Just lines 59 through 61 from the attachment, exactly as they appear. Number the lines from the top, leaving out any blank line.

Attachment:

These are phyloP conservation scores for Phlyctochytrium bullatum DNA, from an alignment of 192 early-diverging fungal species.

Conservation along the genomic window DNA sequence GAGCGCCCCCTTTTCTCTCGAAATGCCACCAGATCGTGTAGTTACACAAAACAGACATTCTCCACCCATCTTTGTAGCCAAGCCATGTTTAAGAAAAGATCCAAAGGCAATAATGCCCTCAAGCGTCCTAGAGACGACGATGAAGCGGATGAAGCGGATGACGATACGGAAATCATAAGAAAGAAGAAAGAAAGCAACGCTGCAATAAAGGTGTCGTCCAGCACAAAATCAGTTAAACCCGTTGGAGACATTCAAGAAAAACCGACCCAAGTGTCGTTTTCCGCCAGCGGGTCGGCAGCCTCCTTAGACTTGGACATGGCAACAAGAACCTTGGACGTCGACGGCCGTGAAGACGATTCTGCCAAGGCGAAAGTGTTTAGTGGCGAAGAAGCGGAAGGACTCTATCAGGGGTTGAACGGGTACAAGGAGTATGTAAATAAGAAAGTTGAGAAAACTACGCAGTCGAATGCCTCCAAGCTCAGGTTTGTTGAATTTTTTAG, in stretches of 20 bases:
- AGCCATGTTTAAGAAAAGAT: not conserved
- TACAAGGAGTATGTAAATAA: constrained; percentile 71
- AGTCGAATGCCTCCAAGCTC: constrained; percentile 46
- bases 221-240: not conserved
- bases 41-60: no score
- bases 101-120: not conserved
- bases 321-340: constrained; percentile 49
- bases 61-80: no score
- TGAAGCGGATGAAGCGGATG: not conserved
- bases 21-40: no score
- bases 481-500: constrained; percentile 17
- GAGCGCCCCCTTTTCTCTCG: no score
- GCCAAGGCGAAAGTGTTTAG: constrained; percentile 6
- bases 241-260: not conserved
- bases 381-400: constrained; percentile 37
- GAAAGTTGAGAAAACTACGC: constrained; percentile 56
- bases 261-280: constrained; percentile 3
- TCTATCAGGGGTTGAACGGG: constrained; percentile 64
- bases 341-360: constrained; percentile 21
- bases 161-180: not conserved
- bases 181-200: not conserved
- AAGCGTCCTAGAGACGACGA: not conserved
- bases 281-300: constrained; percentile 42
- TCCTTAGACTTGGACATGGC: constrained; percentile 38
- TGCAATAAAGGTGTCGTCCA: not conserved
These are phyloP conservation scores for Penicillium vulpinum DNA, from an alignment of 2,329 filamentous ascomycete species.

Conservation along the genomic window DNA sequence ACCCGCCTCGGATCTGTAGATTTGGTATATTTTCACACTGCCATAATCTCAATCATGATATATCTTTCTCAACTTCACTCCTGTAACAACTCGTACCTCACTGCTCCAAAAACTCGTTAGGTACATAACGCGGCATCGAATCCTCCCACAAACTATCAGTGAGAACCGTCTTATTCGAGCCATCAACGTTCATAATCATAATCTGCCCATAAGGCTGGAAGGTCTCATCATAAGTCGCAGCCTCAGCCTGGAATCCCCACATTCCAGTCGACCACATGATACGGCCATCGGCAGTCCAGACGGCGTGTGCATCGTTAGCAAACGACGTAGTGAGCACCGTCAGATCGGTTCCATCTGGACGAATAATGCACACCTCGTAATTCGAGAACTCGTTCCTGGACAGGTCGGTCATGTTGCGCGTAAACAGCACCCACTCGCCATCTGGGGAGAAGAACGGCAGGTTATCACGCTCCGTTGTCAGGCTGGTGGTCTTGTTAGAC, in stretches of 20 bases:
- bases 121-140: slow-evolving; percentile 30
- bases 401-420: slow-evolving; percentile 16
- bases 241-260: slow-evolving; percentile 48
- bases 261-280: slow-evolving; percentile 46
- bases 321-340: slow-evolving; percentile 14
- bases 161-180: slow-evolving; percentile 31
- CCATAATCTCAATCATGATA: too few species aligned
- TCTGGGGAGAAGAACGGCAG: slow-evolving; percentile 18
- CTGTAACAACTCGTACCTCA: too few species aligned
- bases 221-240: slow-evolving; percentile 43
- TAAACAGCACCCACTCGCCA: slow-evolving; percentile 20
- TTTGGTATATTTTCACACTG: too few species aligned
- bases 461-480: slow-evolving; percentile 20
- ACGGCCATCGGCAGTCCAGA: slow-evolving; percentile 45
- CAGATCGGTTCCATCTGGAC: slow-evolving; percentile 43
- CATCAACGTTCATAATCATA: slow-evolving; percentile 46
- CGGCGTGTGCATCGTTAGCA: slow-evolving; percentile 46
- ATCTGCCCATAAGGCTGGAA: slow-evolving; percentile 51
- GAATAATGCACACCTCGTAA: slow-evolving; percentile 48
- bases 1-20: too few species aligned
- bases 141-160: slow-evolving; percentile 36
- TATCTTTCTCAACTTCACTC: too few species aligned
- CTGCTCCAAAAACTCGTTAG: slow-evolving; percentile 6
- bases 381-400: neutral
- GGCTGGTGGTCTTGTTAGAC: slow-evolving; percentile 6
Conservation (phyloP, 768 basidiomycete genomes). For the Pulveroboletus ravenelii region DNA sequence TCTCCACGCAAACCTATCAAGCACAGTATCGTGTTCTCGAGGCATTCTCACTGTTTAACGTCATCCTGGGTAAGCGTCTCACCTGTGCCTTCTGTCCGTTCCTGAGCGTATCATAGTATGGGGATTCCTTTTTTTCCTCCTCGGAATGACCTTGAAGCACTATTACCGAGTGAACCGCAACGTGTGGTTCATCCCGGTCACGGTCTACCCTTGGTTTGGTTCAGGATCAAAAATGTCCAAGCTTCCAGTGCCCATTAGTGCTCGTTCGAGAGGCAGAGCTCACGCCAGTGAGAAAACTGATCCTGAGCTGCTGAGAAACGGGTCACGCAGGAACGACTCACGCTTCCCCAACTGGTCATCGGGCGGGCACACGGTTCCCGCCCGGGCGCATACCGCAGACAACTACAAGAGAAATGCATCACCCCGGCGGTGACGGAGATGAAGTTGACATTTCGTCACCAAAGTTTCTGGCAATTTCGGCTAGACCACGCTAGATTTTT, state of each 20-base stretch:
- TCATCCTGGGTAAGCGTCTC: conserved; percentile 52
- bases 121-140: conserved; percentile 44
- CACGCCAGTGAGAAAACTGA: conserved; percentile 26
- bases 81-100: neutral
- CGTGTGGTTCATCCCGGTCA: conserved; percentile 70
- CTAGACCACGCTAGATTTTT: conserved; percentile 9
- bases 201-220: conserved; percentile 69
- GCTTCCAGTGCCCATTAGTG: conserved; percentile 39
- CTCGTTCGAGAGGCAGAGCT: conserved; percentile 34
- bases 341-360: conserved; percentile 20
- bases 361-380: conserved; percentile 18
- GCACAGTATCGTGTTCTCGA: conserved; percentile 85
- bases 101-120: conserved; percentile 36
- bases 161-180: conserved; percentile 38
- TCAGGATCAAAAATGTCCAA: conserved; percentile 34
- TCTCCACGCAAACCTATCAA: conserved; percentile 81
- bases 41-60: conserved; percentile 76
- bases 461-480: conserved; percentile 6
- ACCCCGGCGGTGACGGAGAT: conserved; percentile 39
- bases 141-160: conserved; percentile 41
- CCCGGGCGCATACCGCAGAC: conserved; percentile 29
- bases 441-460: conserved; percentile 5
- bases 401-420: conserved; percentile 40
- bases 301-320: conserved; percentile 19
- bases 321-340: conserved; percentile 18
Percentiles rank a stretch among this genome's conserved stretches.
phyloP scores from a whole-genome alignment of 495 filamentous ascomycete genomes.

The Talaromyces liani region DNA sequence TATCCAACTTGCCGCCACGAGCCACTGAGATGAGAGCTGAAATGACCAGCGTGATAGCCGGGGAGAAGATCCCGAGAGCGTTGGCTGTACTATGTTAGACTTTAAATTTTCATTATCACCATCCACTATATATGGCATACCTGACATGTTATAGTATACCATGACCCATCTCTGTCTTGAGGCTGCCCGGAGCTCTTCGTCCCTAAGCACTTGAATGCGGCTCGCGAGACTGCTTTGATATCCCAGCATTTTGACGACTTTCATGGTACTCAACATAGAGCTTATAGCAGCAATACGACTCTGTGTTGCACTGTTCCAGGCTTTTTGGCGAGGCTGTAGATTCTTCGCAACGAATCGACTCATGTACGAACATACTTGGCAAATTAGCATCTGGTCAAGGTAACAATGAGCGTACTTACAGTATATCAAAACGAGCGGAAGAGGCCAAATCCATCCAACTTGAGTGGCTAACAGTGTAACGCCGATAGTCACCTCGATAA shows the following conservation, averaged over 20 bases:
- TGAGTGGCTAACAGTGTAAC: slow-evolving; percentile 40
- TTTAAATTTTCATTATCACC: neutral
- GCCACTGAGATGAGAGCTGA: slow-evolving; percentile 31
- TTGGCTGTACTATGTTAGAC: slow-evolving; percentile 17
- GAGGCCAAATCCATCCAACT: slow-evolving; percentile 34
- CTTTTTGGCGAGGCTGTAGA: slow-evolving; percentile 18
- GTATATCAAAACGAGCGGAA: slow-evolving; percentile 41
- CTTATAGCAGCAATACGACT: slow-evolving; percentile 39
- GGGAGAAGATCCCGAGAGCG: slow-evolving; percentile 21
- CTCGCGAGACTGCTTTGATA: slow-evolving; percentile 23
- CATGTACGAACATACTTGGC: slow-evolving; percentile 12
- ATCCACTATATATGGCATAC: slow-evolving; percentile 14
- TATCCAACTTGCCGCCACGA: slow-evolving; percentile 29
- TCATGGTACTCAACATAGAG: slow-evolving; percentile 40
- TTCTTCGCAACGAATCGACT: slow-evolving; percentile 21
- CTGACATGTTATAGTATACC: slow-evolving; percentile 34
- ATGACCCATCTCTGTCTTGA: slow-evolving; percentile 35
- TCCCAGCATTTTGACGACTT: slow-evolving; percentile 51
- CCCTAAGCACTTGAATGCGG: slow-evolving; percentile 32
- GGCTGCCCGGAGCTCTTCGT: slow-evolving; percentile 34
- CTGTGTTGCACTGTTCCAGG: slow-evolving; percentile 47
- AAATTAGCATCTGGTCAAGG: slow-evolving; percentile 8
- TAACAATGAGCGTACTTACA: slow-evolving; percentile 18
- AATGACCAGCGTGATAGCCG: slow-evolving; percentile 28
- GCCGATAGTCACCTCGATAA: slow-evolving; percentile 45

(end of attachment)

- bases 81-100: neutral
- CGTGTGGTTCATCCCGGTCA: conserved; percentile 70
- CTAGACCACGCTAGATTTTT: conserved; percentile 9